How the West Stole Democracy from the Arabs: The Syrian Arab Congress of 1920 and the Destruction of its Historic Liberal-Islamic Alliance
Author: Elizabeth F. Thompson
Publisher: Grove Press UK (Pages: 496; Rs 599)
Those who have seen David Lean’s ‘Lawrence of Arabia’ may recall its rather downer ending with the Arab Council-administered Damascus sliding into chaos as its new rulers, shown as overwhelmingly Bedouin, bicker ceaselessly among themselves and are unable to get to grips with running a modern government, while cynical colonial representatives stand in the wings to take over. Does this stand historical scrutiny, or is it just Hollywood History?
The second largely, but not only due to artistic licence and the dictates of fashioning a celluloid epic. Nor is it even due to the prevailing Western view of the Middle East as a volatile region, notorious for its political instability, social backwardness, religious zeal, and opposition to modernisation.
This perception may be valid, but rather to go down the obvious but rather erroneous path of attributing this to the region’s prevailing ethos, evokes the seminal question that what caused this state of affairs, and was it inevitable/avoidable?
Offering some credible, and rather startling, answers to these questions is Middle East historian Elizabeth F. Thompson in her tale of the short-lived Faisal regime in Syria, the Syrian Arab Congress, and their entwined and sordid fate, and its consequences.
In ‘How the West Stole Democracy from the Arabs: The Syrian Arab Congress of 1920 and the Destruction of its Historic Liberal-Islamic Alliance’, Thompson, a Chair holder in the American University’s School of International Service, presents a riveting story, brimming with possibilities of not only the history and development of the region in question, but even the wider world.
As we learn, there was a small interval of hope in the wake of the First World War as an unprecedented coalition, comprising both liberal reformers and traditional clerics, as well as other elites, sought to lead then ‘Greater Syria’ (present day Syria, Lebanon, Jordan, and Israel/Palestine) to a democratic, inclusive, and largely progressive future.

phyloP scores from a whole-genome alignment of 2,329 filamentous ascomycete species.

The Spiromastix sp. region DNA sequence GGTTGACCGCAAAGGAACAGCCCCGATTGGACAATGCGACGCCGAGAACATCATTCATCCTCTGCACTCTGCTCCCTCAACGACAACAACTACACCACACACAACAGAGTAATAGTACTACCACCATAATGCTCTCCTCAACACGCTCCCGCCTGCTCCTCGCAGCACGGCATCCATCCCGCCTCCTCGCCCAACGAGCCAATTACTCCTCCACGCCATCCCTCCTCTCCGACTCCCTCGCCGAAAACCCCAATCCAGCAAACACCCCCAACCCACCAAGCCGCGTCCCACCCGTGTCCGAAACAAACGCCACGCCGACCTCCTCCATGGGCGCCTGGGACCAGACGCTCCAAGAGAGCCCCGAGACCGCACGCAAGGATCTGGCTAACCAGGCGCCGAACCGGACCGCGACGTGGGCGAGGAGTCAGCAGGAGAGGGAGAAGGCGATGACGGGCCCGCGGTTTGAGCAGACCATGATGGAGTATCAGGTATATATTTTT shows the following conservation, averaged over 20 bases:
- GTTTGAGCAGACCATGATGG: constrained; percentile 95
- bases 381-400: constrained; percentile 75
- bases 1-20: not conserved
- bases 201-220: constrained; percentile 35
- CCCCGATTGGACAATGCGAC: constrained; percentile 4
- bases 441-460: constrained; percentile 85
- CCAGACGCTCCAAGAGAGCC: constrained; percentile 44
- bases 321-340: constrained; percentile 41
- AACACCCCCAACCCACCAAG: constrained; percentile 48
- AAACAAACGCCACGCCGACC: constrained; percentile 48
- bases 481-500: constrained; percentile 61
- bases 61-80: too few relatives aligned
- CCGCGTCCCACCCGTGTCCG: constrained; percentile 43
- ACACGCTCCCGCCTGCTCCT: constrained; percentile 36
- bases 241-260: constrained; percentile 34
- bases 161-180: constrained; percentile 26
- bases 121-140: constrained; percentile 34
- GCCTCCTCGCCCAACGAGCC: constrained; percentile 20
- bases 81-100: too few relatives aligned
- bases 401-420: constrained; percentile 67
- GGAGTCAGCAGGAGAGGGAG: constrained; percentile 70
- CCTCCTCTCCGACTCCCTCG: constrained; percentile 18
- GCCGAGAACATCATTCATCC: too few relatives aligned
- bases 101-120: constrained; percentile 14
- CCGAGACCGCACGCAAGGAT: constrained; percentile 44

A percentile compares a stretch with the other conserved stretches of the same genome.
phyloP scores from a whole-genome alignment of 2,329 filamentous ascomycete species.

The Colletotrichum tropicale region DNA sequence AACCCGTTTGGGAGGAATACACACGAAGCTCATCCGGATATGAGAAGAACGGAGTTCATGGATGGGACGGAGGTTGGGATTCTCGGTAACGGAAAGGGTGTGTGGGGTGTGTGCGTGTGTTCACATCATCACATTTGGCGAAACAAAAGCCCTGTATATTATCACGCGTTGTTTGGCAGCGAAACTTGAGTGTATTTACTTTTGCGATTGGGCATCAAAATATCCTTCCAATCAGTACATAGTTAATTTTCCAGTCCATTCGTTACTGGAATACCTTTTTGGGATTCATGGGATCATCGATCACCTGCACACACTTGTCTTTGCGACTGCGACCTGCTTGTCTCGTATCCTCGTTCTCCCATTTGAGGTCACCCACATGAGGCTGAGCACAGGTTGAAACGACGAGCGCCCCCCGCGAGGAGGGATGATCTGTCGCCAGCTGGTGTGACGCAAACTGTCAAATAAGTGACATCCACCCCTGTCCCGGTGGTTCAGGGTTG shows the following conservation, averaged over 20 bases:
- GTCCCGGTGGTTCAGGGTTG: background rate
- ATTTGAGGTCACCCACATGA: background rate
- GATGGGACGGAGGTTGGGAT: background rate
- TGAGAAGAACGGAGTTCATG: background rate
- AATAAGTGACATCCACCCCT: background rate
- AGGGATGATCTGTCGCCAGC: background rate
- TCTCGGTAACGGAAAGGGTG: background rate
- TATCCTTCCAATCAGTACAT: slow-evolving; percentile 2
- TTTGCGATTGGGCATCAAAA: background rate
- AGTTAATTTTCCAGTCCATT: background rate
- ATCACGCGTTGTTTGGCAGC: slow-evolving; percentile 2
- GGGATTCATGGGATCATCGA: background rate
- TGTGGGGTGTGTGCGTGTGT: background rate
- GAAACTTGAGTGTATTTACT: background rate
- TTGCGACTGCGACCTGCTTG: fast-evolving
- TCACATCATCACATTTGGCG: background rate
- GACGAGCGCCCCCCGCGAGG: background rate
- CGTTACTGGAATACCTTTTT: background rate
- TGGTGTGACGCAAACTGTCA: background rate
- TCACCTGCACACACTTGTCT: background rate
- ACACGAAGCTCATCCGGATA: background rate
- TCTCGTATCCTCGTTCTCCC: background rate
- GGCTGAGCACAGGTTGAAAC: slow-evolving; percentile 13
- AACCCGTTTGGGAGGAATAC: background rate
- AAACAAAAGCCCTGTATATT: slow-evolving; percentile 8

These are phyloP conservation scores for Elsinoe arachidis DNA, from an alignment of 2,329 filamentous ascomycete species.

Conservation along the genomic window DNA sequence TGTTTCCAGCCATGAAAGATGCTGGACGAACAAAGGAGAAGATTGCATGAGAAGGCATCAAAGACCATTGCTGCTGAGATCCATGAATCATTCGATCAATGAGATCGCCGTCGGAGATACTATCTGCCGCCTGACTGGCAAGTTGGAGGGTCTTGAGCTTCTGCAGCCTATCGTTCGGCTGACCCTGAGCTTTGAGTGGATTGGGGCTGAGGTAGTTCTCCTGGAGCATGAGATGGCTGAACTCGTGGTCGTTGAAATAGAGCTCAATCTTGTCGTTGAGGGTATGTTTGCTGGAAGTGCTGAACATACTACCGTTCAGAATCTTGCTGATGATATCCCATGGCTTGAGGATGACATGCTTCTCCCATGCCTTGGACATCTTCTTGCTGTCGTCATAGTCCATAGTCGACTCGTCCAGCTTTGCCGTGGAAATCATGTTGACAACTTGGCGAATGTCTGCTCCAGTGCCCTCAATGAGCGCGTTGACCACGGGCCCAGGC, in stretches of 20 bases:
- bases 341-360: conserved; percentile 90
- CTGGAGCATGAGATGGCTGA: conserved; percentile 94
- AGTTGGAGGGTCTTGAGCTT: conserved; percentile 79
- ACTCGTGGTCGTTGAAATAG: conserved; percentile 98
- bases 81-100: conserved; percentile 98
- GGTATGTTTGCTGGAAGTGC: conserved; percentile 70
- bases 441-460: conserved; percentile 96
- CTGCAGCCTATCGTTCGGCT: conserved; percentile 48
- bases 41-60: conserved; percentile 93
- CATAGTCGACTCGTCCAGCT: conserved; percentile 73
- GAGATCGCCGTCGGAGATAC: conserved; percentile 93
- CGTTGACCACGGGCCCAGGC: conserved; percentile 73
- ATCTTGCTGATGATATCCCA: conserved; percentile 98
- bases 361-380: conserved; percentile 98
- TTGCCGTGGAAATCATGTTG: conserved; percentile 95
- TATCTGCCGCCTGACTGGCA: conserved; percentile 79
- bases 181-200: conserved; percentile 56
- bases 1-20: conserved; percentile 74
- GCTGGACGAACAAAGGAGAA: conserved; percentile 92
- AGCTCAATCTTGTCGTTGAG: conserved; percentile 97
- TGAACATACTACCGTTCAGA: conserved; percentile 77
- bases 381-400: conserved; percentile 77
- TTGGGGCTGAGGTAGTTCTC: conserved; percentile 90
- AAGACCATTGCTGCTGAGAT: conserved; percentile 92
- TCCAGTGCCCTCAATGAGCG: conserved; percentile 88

Even the US was in favour, but, as she shows, the domestic setbacks and indisposition of its President, and the machinations, racial attitudes, and territorial grab imperative of the victorious colonial powers, the UK and France, foiled these hopes – and the consequences have been bedevilling the Middle East since then.
Prevailing trends do not indicate that the lost time/chance – the book title is the clue – will be regained any time soon, as Thompson shows, citing the example of the Arab Spring.
She starts with debunking the depiction of Arab ‘governance’ in Lean’s epic – they were not just the Bedouins but also educated, urban-dwelling elite who had held administrative/military posts under the Ottoman rule, and some other myths.
And then the life and efforts of King Faisal, cleric Rashid Rida, politician Dr Abd Al-Rahman Shahbandar, American envoy Charles Crane, and a clutch of British and French politicians, diplomats and soldiers – some honourable and forward looking, and some racist and devious/oblivious, including (former Viceroy of India) Lord Curzon, brings to life the account of hopes generated, encouraged, and ultimately betrayed, in the region, the great European capitals, and the League of Nations in Geneva.
Thompson also tells us why this episode of the Congress, and the Constitution it drafted, has not received attention so far – the vested interests of the UK and France, particularly the latter which went all out to suppress it and retain the image of the Arabs as a people prone to bloodshed and incapable of governing themselves. The parallels with other colonial territories – say India – are striking.
As she notes, this story “has never been told in English”, with Western historians focussing on the military operations of the Allies and their Arab supporters against the Ottoman and German troops and the role of Lawrence.
Some Arab historians do put Lawrence’s role in perspective, but they too end with the “liberation” of Syria in October 1918. And while there is more reliance on Arab documents of the era in four Arabic accounts published on it, the story that emerges is of “national martyrdom, not democracy denied”.
But just imagine what was lost: The Congress produced “a 147-article constitution modelled on its Ottoman predecessor with modifications inspired by American federalism and checks and balances. Most notably, it reduced the monarch’s power, diestablished Islam as the state religion, and granted equal rights to Muslims and non-Muslims alike”.
And if Thompson seems a bit too strident in her language at the machinations, just imagine what the Middle East would have looked like if these goals had succeeded even midway?